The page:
Osmotic pressure drives biofilm spatial architecture
Bacteria form distinct colony architectures on agar plates, reflecting different underlying growth and patterning programs25, 26. We therefore investigated what changes occur in the colony biofilm architecture in response to osmotic-pressure-driven expansion. V. cholerae Rg_M colony biofilms contain three identifiable regions (Fig. 2a). Region I is located at the center and possesses randomly oriented ridges. Region II is a transition zone of decreasing biofilm thickness. The most interesting area is region III, at the outer-most zone, featuring occasional, radially orientated ridges extending to the periphery of the colony biofilm. In between the ridges, the colony is essentially flat (i.e., two dimensional), as judged from the homogeneous intensity in the transmission image (Fig. 1a). Region I shows no size dependence on agar concentration, whereas both regions II and III show strong size dependence (Fig. 2b). ΔvpsL mutant colonies lack these visible architectural features and appear as homogeneous droplets (Fig. 1a).
We propose a model, based on the above data, to account for these three regions (Fig. 2c). For bacterial cells that are unable to produce EPS, expansion occurs exclusively through cell division14, and nutrients enter the colony biofilm via diffusion (Fig. 2c, top)27. Over time, the cells at the core become depleted of nutrients, and therefore only cells at the edge of the community grow28. In colony biofilms that possess non-crosslinked or weakly crosslinked EPS (Fig. 2c, middle and discussed further in the next section), an osmotic pressure difference across the biofilm-substratum interface enhances nutrient uptake; however, the overall colony biofilm remains featureless, with a smooth 3D contour. By contrast, the V. cholerae Rg_M colony biofilm expands in 2D, coupled with ridge formation characteristic of a thin elastic material29, 30. These observations are consistent with the reported elastic properties of V. cholerae biofilms31. We therefore suggest that the V. cholerae biofilm matrix is similar to a crosslinked hydrogel (Fig. 2c, bottom)13, 32. Within this context, we can rationalize how the morphological features of the V. cholerae Rg_M colony biofilm arise. Region I is the nutrient-depleted region, which is characterized by higher cell death relative to other regions in the colony biofilm (Fig. 2d)33. In regions II and III, the EPS hydrogel network swells and takes up nutrients, which increases cell growth. The colony biofilm first extends in a 3D fashion (region II), but subsequently, transitions to a 2D thin sheet (region III) attached to and expanding on top of the agar. This 3D-to-2D transition is possible only for colony biofilms possessing sufficiently strong internal stiffness and adhesion to the substrate, both of which are provided by the V. cholerae matrix. This 2D growth mode contrasts with the 3D droplet growth mode proposed to underpin the expansion of B. subtilis biofilms14. The characteristic radial ridges in the 2D growth mode, we believe, are formed by localized delamination of the biofilm from the substrate, similar to a mechanical blister29, 30, 34, 35.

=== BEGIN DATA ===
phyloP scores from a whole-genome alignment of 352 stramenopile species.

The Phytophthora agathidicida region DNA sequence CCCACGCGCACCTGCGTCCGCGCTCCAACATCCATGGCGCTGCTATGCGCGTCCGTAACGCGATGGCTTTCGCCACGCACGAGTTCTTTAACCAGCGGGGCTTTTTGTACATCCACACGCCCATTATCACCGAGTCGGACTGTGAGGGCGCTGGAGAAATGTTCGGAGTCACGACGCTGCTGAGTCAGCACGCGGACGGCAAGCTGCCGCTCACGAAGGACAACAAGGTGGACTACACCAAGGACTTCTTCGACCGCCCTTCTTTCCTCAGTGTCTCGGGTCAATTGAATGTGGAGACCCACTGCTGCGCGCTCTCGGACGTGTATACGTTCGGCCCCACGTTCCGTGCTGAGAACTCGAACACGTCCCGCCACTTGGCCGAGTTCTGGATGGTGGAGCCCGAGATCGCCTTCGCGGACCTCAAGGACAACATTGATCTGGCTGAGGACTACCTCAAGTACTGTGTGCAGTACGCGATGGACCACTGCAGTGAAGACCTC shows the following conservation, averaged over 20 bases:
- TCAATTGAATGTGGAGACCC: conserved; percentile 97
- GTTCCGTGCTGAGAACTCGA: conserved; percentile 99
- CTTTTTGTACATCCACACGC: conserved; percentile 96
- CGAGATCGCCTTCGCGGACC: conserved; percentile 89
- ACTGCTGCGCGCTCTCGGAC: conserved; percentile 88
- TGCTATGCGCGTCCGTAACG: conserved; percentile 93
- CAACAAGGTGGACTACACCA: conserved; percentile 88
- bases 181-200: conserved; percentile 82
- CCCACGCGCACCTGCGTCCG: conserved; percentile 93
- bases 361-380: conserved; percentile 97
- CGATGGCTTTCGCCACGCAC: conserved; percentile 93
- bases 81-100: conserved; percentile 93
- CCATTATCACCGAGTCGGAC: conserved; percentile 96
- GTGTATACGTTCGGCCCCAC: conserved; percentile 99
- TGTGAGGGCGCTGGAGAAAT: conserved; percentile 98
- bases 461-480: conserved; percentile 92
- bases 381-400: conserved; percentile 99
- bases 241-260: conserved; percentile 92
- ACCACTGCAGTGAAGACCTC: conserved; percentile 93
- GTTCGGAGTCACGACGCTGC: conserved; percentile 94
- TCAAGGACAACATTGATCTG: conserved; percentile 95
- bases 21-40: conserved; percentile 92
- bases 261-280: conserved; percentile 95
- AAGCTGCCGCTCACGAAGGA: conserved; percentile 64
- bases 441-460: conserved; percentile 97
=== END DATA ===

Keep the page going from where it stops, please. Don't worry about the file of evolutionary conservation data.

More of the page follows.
Osmotic expansion is influenced by matrix proteins
To provide further support for the model in Fig. 2c, we altered the physical properties of the biofilm matrix to reduce elasticity and/or surface adhesion using mutants in biofilm protein components. The Yildiz group identified three proteins required for the assembly of the V. cholerae matrix and proper biofilm formation36. The RbmA protein links mother-daughter cells together37, 38. The RbmC and Bap1 proteins play partially redundant roles, with RbmC being primarily responsible for interaction with the EPS and Bap1 being primarily responsible for surface adhesion38,39,40. To investigate the contributions of these proteins to osmotic-pressure-driven colony biofilm expansion, we generated ΔrbmA, ΔrbmC, and Δbap1 single, double, and triple mutants in the Rg_M background, and we repeated the colony expansion experiment from Fig. 1a, b. In terms of colony size, the ΔrbmA mutant does not differ significantly from the parent (Fig. 3a). By contrast, if both bap1 and rbmC are deleted, in either the Rg_M or the ΔrbmA background, the pattern of decreasing colony size with increasing agar concentration is significantly attenuated. We hypothesize that in order for the colony biofilm to expand as a thin sheet, rather than cells simply piling up, strong adhesion to the substratum is required, and this function is provided by Bap1 and RbmC. Indeed, consistent with the primacy of Bap1 in surface adhesion, the single Δbap1 mutant exhibits a more severe phenotype than the single ΔrbmC mutant (Supplementary Fig. 3).